To introduce the students to column chromatography and apply it for separation of compounds in mixture.
Very few compounds exist pure in nature. They must first be extracted and then purified and if not extractable they need to be synthesized. Separation involves the application of chemical principle, properties and techniques to separate specific compounds from mixtures. The mixtures to be extracted may be Homogeneous (having same composition all over the volume) or Heterogeneous (differ in composition) depending on the solvent and the solutes.
A plant pigment is any type of coloured compound produced by a plant. A chemical compound which absorbs visible radiation between 380 nm (Violet) and 760 nm (ruby-red) is considered as a pigment. The energy from these radiations is used by plants during photosynthesis for the production of glucose from CO2 and H2O. Different types of plant pigments exist in nature and include various classes of organic compounds (xanthophyll, carotenoids, lycopene etc). Plant pigments give colour to leaves, flowers and fruits and are also important in controlling photosynthesis, growth and development.
Chlorophyll chemically is a complex molecule that can have several modifications among species of plants as well as other photosynthetic organisms. Chlorophyll a, green pigment found in all land plants, few water plants and algae, is the major pigment that captures energy from light (380-760nm) to produce glucose. Additional pigments known as "accessory pigments" include chlorophyll b and carotenoids that capture different wavelengths of light and pass the energy to chlorophyll a for use during photosynthesis. Accessory pigments also help function as a sunscreen to protect plant cells from sunlight damage. Theories supporting plant origin in sea have been supported by the absorbance of light by these pigments at the range of red-orange (shorter wavelength), which below 5 meters depth do not penetrate so much. Longer wavelength penetrates more, which is an advantage to the submerged sea algae, supposed to have evolved as land plants.
Carotenoids include a major part of plant derived compounds classified under the class terpenes and are tetrapenes (eight isoprene units). Some examples of carotenoides include Lycopene, the compound responsible for the red colour of tomatoes and watermelons as well as β-carotene the precursor compound of vitamin A, causes carrot and apricot to be orange in colour. Spinach leaves are known to be a major source of both chlorophylls and carotenoids and also have trace amounts of other pigments too.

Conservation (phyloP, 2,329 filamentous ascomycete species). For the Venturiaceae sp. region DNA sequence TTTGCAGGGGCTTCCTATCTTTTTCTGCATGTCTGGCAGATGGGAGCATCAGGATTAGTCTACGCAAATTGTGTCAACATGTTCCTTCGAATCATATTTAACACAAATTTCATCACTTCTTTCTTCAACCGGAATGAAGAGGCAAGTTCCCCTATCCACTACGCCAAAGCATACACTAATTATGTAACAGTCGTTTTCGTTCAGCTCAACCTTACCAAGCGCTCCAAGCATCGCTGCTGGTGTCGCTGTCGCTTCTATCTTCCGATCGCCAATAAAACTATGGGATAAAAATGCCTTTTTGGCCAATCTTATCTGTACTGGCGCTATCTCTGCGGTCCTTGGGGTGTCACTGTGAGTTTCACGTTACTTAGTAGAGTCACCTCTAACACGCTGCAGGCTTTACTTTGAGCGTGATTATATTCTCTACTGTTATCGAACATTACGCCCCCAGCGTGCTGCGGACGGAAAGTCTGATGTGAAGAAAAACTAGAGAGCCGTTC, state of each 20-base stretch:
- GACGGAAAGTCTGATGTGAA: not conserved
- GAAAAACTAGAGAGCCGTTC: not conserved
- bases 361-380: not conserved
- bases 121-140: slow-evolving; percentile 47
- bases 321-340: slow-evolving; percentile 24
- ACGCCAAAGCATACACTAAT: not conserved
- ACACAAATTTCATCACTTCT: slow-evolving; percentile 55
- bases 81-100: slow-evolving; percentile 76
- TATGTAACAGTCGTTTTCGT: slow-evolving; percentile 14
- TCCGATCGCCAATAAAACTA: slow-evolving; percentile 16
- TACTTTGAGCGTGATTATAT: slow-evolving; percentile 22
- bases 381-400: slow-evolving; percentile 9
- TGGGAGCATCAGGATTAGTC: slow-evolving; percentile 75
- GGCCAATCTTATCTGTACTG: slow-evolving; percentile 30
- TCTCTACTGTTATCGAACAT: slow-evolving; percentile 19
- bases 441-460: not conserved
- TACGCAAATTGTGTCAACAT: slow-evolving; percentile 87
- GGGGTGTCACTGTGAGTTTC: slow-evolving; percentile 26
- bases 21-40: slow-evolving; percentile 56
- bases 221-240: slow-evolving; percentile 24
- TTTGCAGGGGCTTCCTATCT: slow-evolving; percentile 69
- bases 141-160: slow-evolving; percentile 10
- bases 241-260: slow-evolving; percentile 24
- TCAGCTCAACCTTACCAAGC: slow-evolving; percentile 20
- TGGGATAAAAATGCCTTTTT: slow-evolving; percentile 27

Structure of Chlorophyll and β-carotene:
The commercial application of β-carotene include; used as natural colour additive in foods and as previously mentioned is the precursor for vitamin A. Chlorophyll isolated could be used in deodarants and leather dyes.
The word 'chromatography', formed from the Greek word 'Khroma' meaning colour and 'graphein' meaning to draw a graph or to write, was coined by the Russian botanist M.S.Tswett around 1906, to describe his process of separating mixtures of plant pigments. The general principle employed in all kind of chromatography is movement of a mixture of compounds over a mobile phase, which passes over selectively adsorbing surface, the stationary phase. Two different techniques have been employed in this experiment to separate and study the components present in spinach leaves.
Column chromatography is devised on the basis of differential adsorbance of substances on solid adsorbent (silica or alumina) to an extent that depends on the substance polarity and other chemical properties and structural properties. Some compounds adsorb more strongly to the stationary phase than others, as they elute (wash down) the column at a very slow rate. Thus they can be separated on the basis of their elution rate accordingly. This technique is used to separate naturally colored components of leaves such as spinach ( Spinacia oleracea).The dark colour of the spinach is a combination of β-carotene and chlorophylls.